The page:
With the introduction of, CinemaScope in the very early Fifties, Cinemas had hit back at the success of Television – Cinemascope had done what it set out to do — help bring back some of the audiences lost to television. With TV still in Black and White for years to come , 20th Century-Fox insisted that all their CinemaScope pictures had to be in Colour and Stereo, although the stereo sound stipulation was not long adhered to,  but they did keep the Colour  rule.

Regal Films – a B Movie company managed to persuade Fox to let them use the Cinemascope format for Black and White films – by changing them to REGALSCOPE.  Effectively the same as Cinemascope but in Black and White.

Around  50 RegalScope films were made in the late Fifties  — all of them cheap, most of them Westerns. These Westerns star folks like John Agar, Jim Davis, Beverly Garland and Forrest Tucker.

Eventually as time went on Fox would drop its colour for Cinemascope stipulation and so we got  some terrific black and white CinemaScope films like Forty Guns (1957), Sink The Bismark! (1960) and The Innocents (1961).  Regalscope films tend to be  hard to find but I do have a wide screen version of The Abominable Snowman with Peter Cushing and Forrest Tucker which is very good, but usually a pan-and-scan transfer doesn’t look good at all.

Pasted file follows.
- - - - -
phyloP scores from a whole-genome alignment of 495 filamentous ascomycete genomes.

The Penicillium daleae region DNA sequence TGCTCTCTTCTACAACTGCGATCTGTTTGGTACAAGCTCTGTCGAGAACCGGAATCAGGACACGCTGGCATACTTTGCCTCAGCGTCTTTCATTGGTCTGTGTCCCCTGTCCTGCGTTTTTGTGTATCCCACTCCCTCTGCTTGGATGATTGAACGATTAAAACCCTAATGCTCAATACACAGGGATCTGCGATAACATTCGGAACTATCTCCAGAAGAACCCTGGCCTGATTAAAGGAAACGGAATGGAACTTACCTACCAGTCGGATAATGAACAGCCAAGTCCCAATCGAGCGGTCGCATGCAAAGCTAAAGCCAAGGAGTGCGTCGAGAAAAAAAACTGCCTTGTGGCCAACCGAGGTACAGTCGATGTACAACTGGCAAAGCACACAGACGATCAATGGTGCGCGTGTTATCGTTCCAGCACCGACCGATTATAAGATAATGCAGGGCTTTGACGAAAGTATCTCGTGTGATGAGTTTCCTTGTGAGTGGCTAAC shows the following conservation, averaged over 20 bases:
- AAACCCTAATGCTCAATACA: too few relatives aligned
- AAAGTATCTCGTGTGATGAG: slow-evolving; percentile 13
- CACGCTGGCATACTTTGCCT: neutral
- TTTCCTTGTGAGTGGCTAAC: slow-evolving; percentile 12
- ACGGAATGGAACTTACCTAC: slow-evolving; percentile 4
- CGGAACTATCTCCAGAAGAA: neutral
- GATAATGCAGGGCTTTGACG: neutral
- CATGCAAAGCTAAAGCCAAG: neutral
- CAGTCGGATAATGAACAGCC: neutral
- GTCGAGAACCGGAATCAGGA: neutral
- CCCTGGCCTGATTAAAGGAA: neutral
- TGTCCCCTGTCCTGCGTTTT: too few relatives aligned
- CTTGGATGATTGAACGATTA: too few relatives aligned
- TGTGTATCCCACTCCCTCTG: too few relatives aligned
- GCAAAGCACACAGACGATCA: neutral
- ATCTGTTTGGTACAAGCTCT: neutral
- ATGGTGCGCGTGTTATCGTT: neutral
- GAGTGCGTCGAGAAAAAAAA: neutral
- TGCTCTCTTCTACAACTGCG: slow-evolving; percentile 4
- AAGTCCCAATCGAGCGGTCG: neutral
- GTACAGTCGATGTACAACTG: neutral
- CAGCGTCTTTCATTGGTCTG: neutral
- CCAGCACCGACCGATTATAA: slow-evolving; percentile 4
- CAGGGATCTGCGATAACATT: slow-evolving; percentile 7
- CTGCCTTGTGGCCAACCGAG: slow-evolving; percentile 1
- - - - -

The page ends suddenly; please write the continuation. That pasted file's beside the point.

Above: The Quiet Gun (1957), a good little RegalScope picture directed by William F. Claxton.

Lure of the Swamp 1957

Another film I have just come across filmed in Regalscope  is LURE OF THE SAMP 1957. Not a film I know of though but extracts from a review I came across are as follows :-

It is a decent enough thriller, seemingly filmed entirely in the Florida Everglades, which does lend a dramatic background. The storyline centre on Simon ( Marshall Thompson) who rents boats for swamp excursions and as a result he gets mixed up with bank robbers who hide their contraband in the swamp somewhere.

The Production Company got their money’s worth with Marshall Thompson who is nearly in every shot, not so surprising as the cast is very small. He does a good job.  The real scene-stealer is, of course,  Jack Elam in typical Elam-style. There’s been nobody like him before or since, and here he is on fine form.

The action may be slow to build, but is still not without interest.


posted by Movieman in Uncategorized and have Comments (2)

2 Responses to “Regalscope”

  1. David Rayner says:

    I just remembered I’ve actually got two of them on DVD, two that are regarded as cult films from 1957…”Kronos” and “She Devil”.

    • Movieman says:

      Thanks David. I have included The Abominable Snowman which was actually released in Hammerscope which was Regalscope but changed by Hammer Films.

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